Morley ensures that his time and place is 1882 in New York City so he can investigate a certain mystery. Finney's wonderful descriptions of the city in the late 19th century are alone worth the read. Yet, he delivers with a tale that has great twists and turns and a palatable, endearing love story. As it was written in 1970, the New York of that period is also brought to life so that the book offers a double time capsule. Lastly, given my stint on Madison Avenue, I loved the references to the advertising profession (both in 1882 and 1970) and how J. Walter Thompson factors into the story.
4.0 out of 5 stars Quaint,
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This review is from: Time and Again (Paperback)The writing is good in this book. I enjoyed the story quite a bit. I guess what I had trouble with was the method of going back in time. You kind of think yourself there. It's a bit hard to swallow for a 21st century mind. I think maybe even in the 70s it was far fetched. However, I did enjoy this book.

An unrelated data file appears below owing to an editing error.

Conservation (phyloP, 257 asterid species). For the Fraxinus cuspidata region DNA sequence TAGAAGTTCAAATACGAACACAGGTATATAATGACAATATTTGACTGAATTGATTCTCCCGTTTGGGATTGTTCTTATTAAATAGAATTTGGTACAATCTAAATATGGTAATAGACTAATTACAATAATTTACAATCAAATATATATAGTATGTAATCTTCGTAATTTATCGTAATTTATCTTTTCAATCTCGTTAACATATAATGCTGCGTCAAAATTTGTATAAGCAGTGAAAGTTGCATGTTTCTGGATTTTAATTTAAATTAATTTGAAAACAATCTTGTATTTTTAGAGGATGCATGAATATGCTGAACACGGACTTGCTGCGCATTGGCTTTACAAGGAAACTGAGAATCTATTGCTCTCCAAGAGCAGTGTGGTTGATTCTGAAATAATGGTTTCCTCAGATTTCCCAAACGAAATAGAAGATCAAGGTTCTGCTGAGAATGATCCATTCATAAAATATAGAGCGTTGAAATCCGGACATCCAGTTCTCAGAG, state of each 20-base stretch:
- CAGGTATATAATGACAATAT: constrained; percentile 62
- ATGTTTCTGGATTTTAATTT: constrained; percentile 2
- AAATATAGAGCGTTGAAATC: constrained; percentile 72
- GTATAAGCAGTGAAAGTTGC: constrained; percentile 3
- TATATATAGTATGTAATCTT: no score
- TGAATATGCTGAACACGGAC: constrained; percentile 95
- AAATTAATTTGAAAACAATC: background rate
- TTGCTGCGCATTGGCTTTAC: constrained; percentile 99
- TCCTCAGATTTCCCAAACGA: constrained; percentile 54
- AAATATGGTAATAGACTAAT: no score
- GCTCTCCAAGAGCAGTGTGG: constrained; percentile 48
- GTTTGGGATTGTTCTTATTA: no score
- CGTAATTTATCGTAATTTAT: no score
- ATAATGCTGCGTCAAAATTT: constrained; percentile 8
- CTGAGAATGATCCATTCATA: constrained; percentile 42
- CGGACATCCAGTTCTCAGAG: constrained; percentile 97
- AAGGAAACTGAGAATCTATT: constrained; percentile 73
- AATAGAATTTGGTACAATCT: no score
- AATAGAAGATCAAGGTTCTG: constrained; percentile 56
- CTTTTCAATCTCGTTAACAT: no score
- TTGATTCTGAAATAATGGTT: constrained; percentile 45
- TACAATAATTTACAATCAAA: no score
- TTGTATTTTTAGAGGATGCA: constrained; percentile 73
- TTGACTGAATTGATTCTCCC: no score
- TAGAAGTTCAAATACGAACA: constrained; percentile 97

4.0 out of 5 stars Snatched my attention and held it all the way through.,
This review is from: Time and Again (School & Library Binding)I was first intrigued by the great cover art of this book and after reading the back I new it was a 'must have'.
Finney did not disappoint. As I said before this book held my interest from beginning to end...but then I should have been born in this time period so it was a no brainer that I would be hooked!
5.0 out of 5 stars Fabulous and fascinating,
This review is from: Time and Again (Paperback)This book is a little bit slow in the first few chapters but stick it out and get through them and you will be glad you did. It is truly a fantastic book. I couldn't put it down and stayed up late to finish it. That's what a novel should be!
5.0 out of 5 stars One of the Best I've Read,
This review is from: Time and Again (Paperback)This is, personally, one the best books I've read. Well written, great storyline, and a wonderful ending.
5.0 out of 5 stars A One-of-a-Kind Book,